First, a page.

- Last Updated on Wednesday, 28 April 2010 16:48
- Published on Wednesday, 28 April 2010 16:48
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With an election seven days away for three council seats, the sitting town council has its plate full. Revenues are projected down by $163,230 for the proposed 2010-2011 budget; someone is flushing diapers and children’s clothing, which is clogging the pump at the Stratford Pump Station at the expense of thousands of dollars and hundreds of staff man-hours; and the recently passed noise ordinance will to have to be repealed before tourist season begins or town businesses will suffer. These issues and others were discussed in council committee meetings and will be on the agenda for the town council’s May 13 meeting.
At the Tuesday Budget Committee meeting held on Tuesday, April 22, Town Manager Val Foulds presented committee members with a draft budget for fiscal year 2011. Although this year’s budget continues on a downward economic spiral, no new taxes were included.
According to the draft budget, general fund revenues for the town will be down $163,230 from fiscal year 2009-10 and general fund expenses will be down $166,521, leaving the general fund with a surplus of approximately $3,000.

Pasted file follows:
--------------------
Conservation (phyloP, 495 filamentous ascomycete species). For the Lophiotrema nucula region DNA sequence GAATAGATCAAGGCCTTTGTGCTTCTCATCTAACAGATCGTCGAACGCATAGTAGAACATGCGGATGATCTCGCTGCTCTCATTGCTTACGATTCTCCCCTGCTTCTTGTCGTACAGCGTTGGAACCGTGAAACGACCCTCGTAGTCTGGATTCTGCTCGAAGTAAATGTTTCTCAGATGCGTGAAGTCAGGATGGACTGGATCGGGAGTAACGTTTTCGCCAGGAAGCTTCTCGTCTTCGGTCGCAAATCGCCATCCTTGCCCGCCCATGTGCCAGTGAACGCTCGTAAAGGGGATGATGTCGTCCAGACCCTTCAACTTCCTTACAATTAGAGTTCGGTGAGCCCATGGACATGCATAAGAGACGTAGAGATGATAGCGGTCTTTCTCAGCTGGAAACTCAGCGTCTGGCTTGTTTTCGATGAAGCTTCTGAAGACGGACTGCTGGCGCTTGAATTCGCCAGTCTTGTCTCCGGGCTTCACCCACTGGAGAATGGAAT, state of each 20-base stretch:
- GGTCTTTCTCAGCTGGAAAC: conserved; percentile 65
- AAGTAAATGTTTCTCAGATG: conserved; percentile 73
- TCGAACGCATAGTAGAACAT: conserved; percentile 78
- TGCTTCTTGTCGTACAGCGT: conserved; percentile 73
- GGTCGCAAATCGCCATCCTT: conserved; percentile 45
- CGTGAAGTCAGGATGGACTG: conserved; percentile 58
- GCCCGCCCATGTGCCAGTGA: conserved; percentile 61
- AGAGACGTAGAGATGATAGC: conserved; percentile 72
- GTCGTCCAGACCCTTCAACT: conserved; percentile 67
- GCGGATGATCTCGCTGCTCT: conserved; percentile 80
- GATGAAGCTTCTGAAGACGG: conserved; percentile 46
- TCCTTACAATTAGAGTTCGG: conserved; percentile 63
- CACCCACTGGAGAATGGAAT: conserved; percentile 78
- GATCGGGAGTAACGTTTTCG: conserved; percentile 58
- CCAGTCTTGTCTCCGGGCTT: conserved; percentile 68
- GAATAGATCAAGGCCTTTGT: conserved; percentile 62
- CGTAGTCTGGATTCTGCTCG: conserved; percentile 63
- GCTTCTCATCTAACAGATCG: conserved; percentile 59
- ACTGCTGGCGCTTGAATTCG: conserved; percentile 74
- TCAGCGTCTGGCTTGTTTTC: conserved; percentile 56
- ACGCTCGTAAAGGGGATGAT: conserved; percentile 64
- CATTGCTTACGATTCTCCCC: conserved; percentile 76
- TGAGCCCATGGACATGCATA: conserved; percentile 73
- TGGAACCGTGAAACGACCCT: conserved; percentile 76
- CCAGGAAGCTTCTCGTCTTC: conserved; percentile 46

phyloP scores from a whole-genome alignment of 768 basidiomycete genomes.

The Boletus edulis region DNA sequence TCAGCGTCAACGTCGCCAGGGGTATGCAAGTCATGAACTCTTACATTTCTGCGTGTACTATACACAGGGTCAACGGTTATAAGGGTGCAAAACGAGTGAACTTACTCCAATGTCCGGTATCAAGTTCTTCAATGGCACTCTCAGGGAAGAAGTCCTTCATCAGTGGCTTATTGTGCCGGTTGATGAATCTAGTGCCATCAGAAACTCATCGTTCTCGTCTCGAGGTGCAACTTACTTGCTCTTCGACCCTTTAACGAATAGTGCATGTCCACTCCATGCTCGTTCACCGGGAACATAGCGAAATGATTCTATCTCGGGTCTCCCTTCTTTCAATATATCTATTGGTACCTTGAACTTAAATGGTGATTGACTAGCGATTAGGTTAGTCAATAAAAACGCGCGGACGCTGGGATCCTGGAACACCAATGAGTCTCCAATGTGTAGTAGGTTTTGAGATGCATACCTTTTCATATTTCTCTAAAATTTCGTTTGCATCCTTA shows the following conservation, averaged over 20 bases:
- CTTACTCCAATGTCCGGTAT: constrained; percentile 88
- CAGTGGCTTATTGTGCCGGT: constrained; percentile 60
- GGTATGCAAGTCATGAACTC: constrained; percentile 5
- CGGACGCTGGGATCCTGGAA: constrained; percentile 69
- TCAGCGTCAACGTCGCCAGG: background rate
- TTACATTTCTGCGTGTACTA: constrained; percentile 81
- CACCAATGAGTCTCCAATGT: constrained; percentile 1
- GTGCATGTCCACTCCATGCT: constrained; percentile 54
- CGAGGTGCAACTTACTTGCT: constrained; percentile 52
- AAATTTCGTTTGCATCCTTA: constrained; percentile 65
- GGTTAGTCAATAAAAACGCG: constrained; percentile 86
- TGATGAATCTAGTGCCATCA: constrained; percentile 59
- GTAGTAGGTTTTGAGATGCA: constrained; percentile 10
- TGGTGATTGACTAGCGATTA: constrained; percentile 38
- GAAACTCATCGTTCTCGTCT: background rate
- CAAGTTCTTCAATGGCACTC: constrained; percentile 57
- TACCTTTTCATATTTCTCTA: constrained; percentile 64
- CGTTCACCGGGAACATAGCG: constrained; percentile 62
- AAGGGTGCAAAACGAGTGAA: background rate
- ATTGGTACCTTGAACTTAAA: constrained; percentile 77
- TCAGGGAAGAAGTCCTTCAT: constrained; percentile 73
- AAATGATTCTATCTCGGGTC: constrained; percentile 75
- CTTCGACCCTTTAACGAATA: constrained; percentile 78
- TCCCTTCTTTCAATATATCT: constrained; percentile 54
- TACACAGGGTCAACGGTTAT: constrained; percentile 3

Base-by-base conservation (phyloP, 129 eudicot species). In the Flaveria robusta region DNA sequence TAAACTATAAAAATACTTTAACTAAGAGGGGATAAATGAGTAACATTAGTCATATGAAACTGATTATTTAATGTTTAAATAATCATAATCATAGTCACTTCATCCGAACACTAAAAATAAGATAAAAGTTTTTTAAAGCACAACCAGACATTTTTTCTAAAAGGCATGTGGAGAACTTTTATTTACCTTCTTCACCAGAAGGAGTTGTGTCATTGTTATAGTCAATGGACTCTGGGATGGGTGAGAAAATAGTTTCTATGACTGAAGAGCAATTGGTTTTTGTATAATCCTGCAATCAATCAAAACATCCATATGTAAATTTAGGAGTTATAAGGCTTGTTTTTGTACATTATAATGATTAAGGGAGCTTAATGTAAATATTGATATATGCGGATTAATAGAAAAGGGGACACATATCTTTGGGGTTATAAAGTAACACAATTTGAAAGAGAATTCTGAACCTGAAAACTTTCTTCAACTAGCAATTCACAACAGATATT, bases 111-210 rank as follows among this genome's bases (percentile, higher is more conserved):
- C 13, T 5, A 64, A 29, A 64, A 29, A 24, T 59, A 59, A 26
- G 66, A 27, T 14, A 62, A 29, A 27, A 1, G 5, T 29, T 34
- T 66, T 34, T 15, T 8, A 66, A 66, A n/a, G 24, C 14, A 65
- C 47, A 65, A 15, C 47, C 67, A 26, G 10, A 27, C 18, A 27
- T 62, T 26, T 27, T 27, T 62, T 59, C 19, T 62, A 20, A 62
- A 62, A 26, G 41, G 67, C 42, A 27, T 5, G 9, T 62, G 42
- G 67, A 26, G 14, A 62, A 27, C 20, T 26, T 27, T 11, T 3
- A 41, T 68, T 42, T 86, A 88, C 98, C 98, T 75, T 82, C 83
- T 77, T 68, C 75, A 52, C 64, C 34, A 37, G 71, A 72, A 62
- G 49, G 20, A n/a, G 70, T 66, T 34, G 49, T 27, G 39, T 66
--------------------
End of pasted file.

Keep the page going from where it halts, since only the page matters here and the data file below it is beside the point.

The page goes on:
Notable on the revenue side, tax collections are expected to increase approximately $111,000 from real and personal property taxes. The increase is based on re-assessed real estate values, completed construction and permits issued for new construction. Also showing increases from last year are projections for meals taxes, communication sales taxes, permits and an $8,000 planning grant. According to Chief Financial Officer Joan Grant, actual collection rates have fallen off. She further noted there is a plan in place to increase collections.
Although business license revenue and motor vehicle fees remained flat, Foulds’ budget showed a significant $100,000 decrease in projected revenue from a controversial increase in sales tax on tobacco products passed last year by the council. Lodging taxes were down by $7,047, which reflects a decrease in tourists who stay overnight. Revenue from use of property; miscellaneous revenue, which includes sale of town owned land; grants for the police department and transfers in, which is payments from the town utility fund for administrative work performed, are all down. Other revenue items such as business license and motor vehicle fees remained the same.